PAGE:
Candida West London Trade Union Club London W3 4/5
IN 1894 when Candida by George Bernard Shaw premiered in New York it ushered in the virulent disease of Candidamania. Smitten by it’s proto-feminist onslaught and the sharpness of Shaw’s wit, New Yorkers dropped like flies.
Fast forward to now and you get a sense of that mania in this Sturdy Beggars zesty and comedic production of the play.
In it, the reverend James Mavor Morell (Mark Shaer, commanding) is a very morally upright Christian, celebrated in socialist circles as one of those Victorian muscular Christians with progressive views.
He’s married to Candida (Deborah Peck) a sort of epitome of perfection. More than just a wife, she is mother, friend, support and general rock of ages on which Morell’s life and career are founded.
But into their lives comes the fly in the ointment, one Eugene Marchbanks (Daniel Cech-Lewis) a young, 18-year-old poet and self-confessed aesthete of the sort that was brought to prominence by the Oscar Wilde affair.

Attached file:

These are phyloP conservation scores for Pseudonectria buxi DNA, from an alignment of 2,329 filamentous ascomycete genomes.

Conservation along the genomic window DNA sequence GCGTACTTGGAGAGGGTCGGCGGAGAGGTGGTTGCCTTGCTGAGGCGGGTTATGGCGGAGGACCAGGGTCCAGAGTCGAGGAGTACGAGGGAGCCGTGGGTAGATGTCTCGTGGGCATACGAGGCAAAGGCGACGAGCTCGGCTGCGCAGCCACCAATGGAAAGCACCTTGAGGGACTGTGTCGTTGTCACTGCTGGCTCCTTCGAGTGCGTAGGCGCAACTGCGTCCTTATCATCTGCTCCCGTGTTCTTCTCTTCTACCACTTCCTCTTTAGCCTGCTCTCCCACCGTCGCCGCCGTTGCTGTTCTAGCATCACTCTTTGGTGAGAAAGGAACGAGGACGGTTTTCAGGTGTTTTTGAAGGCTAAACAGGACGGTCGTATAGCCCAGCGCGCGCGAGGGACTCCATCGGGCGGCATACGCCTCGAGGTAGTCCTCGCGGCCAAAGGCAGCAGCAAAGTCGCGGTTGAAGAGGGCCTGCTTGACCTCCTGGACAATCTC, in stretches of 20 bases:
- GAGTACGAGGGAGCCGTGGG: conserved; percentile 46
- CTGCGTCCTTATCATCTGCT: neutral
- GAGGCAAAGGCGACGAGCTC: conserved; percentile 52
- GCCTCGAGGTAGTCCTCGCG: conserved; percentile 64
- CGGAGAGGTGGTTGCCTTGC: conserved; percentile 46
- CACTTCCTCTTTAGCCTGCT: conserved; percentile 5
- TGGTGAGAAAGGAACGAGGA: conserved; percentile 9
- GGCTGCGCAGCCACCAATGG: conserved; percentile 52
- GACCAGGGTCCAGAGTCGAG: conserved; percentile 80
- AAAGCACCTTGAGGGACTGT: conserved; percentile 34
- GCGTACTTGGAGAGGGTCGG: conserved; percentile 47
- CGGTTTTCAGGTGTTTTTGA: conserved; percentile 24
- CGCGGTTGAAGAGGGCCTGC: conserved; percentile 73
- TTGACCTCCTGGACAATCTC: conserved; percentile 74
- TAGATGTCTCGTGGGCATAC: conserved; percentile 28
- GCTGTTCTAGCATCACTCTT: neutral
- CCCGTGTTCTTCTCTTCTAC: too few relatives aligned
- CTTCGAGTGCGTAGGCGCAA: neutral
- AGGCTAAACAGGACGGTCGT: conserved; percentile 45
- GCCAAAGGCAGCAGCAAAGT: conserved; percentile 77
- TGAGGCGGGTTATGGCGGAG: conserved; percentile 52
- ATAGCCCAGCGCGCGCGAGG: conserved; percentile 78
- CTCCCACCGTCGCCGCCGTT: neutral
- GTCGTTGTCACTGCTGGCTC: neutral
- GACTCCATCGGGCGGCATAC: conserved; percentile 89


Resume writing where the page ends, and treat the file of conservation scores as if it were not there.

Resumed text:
He falls deeply in love with the pastor’s wife and naturally this does not go down too well with James. Poet and pastor lock horns verbally and physically, with the God-fearing Morell mauling the art-for-art’s sake upstart.
They finally hit on the decision to ask Candida to choose between them and, standing on a stool centre stage like the statue of Justice, she finally plumps for “the weakest one.” Spoilers’ law forbids me to snitch.
Dare I say Shaw’s piece mirrors today’s turbulent times with men like Johnson and Gove furiously playing yah-boo games and backstabbing while Rome burns as Theresa May, the calm female presence, assumes centre stage to sort things out?
The cast are top-notch and Jack O’Connor’s production swiftly and forcefully drives all the Shavian points home.